Doing some random morning news browsing, and I followed a link to “10 things you need to know before hiring penetration testers.” I love lists! I love good ones, because they’re good, and bad ones, because you can rip them up and point out good things by using the bad examples. They’re just really easy to digest. Like sushi. Anyway, so what are the tips you need to know before hiring and are they good tips? (Turns out they are!)
1. Strong Communication Skills. Ok, this article starts out strong by repeatedly mentioning something I hold very dear and consider myself to be very strong about: being able to adjust communication between deeply technical and far less technical for those not so inclined. I also really like the mention that technical skills can be taught, but communication skills are far harder. I think the one exception to this rule would be those people who are very reserved and quiet before either breaking out of their social shell or gaining that confidence and voice in what they’re saying. Some people just need past that imposter syndrome feeling, and they’re off to the races.
2. Beware of “Secret Sauce” Consultants. I didn’t understand this item from the title, but really this is talking about making sure findings are repeatable as described and accurate, and partly to know what you’re talking about for a pen testing methodology. I wish this item was longer and more expounded on, though.
3. Get Involved with the Security Community. Keep in mind this article is about things someone needs to know before hiring a pen tester, so this item is asking the hiring manager to get involved with the security community and go where the experts are. There’s not much to say about this. I’ve had managers who are technically involved and others who really just don’t know anything about the greater IT community outside the company. While both can be effective, one tends to be better tuned than the other.
4. Reputation is Everything. A really strange bullet point, but packed with very valid points. The exception, of course, will be entry level people who really do come out of nowhere, but I agree with the points that a pen tester should be known to some degree or other. They don’t have to necessarily be a keynote speaker, but participating and being involved to whatever degree and demonstrating some continued learning and passion should certainly be a factor. I really do like the parting comments about bewaring of egos and rock stars. There can be a certain level of “clubbyness” to a certain half-technical level of known speakers and infosec pundits who get really big egos and many followers/fans, but who are really only just complaining about the same things everyone else is and not offering much new other than stroking the ego.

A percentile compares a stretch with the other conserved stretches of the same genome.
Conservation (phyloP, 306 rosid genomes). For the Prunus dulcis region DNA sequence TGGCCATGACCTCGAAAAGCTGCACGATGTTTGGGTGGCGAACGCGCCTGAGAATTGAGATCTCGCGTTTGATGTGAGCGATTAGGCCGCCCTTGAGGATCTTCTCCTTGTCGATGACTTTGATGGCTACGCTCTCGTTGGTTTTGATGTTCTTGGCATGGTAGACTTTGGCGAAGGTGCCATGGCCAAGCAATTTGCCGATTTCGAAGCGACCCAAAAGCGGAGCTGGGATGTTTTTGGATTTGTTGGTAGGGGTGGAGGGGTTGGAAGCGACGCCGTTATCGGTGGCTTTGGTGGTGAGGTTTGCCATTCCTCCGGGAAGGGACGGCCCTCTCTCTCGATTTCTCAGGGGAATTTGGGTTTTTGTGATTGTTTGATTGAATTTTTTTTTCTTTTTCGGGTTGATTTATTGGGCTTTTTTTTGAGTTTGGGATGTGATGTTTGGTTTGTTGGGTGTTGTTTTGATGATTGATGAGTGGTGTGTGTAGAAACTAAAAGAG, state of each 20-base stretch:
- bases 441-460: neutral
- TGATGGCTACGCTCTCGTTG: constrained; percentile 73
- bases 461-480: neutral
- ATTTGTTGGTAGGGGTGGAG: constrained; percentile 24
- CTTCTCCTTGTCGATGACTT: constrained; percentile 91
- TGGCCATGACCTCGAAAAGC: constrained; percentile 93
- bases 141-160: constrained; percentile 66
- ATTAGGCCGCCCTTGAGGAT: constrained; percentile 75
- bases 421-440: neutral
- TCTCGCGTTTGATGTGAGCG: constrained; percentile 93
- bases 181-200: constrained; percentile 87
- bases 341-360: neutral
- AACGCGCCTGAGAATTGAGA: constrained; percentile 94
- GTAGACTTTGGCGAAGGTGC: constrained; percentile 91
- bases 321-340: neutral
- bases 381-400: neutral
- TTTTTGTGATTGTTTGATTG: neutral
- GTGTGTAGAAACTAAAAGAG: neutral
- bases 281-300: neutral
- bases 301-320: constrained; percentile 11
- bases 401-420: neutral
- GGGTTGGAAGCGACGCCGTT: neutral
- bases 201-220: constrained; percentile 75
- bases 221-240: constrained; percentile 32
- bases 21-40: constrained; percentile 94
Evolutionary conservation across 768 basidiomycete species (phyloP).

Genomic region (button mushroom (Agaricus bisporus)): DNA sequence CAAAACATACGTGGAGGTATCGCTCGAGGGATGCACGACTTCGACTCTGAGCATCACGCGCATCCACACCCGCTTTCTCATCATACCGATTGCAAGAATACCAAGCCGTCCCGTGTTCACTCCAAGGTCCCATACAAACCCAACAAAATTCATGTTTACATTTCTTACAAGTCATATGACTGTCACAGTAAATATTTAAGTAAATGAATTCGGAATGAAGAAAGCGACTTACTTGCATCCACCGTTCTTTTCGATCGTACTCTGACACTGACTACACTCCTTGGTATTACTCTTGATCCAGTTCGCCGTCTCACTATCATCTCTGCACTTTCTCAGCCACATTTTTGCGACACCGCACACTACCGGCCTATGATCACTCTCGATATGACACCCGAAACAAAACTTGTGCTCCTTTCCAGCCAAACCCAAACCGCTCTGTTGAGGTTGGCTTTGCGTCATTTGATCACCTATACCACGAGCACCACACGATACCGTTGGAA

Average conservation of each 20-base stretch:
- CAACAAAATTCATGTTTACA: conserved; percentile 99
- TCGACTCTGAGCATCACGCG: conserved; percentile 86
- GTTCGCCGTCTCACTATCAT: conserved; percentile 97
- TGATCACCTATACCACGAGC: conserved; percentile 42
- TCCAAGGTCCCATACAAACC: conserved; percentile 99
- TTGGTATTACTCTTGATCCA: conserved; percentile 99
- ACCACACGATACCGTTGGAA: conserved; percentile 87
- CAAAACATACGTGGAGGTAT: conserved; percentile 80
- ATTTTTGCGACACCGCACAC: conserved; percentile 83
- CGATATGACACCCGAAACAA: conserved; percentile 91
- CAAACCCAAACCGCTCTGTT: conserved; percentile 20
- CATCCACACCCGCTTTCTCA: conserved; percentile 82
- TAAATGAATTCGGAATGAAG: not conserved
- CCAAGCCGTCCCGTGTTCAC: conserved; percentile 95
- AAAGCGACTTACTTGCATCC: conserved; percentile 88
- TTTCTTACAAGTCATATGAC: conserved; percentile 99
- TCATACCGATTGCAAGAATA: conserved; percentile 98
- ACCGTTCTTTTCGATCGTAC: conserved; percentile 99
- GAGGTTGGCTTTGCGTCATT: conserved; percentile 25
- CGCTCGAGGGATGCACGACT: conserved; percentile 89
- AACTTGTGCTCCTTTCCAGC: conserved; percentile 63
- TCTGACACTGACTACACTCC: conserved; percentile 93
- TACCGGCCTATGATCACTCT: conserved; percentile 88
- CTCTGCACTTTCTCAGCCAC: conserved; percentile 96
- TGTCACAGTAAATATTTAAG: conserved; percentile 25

5. Technical Acumen: Required. This seems obvious. Pen testing is not a task you can just talk your way through. Yes, you can fake it pretty well, since no one hiring you may be smart enough to call the BS (“Sorry, I couldn’t find anything wrong…”), but ultimately that will always get found out, and we start talking about the previous point about reputation. This ends up being a really good bullet point about results and understanding tools, rather than just blindly wielding automated suites.
6. Well-Rounded, Recent Experience. This is a touchy subject lately. If every pen testing position required experience, we’d never get new ones. I get the points about needing experience; I actually agree that the typical pen tester should not be fresh out of high school or probably even university. But there are exceptions and there certainly are positions next to full pen testers that entry level persons can fill. This article appeared in 2014, and today there are many more opportunities to at least practice and demonstrate and build skills in pen testing activities. But the point is still really strong. To me, pen testing really should require plenty of real world experience in, at least, IT in general.
7. Hire Passionate Hackers. Maybe my favorite bullet points on here. I’ve done some participation in interviews for fellow IT admins in the past, and I always look for what I call the “geek side” of candidates; do you geek out about this stuff at home as well as work? And so on. I know that can lead to burn out, but I find it important to be passionate and enjoy this work, and to demonstrate that and be around others with similar passion. And I echo the quote in here; I love the challenge and solving puzzles and learning, but it’s very much about helping others be more secure and make them better, whether that be fixing technical holes or educating on practices.
8. A Willingness to go Off-Script. Being creative and being able to wield those surgical tools rather than only knowing automated suites. That’s the bulk of this point, but I dig that it hints at being able to employ some tradecraft, i.e. evasion and covert practices that change with every engagement.
9. Know that a Pentest is Only Part of the Picture. Pretty obvious!
10. Don’t be Afraid of Pentesters. I like this point, too, and it’s not as obvious or one that I likely would have thought about. Don’t be afraid of the testers; include them in your operations. Don’t be afraid to direct their work/output. A really good point and a great way to close out the article.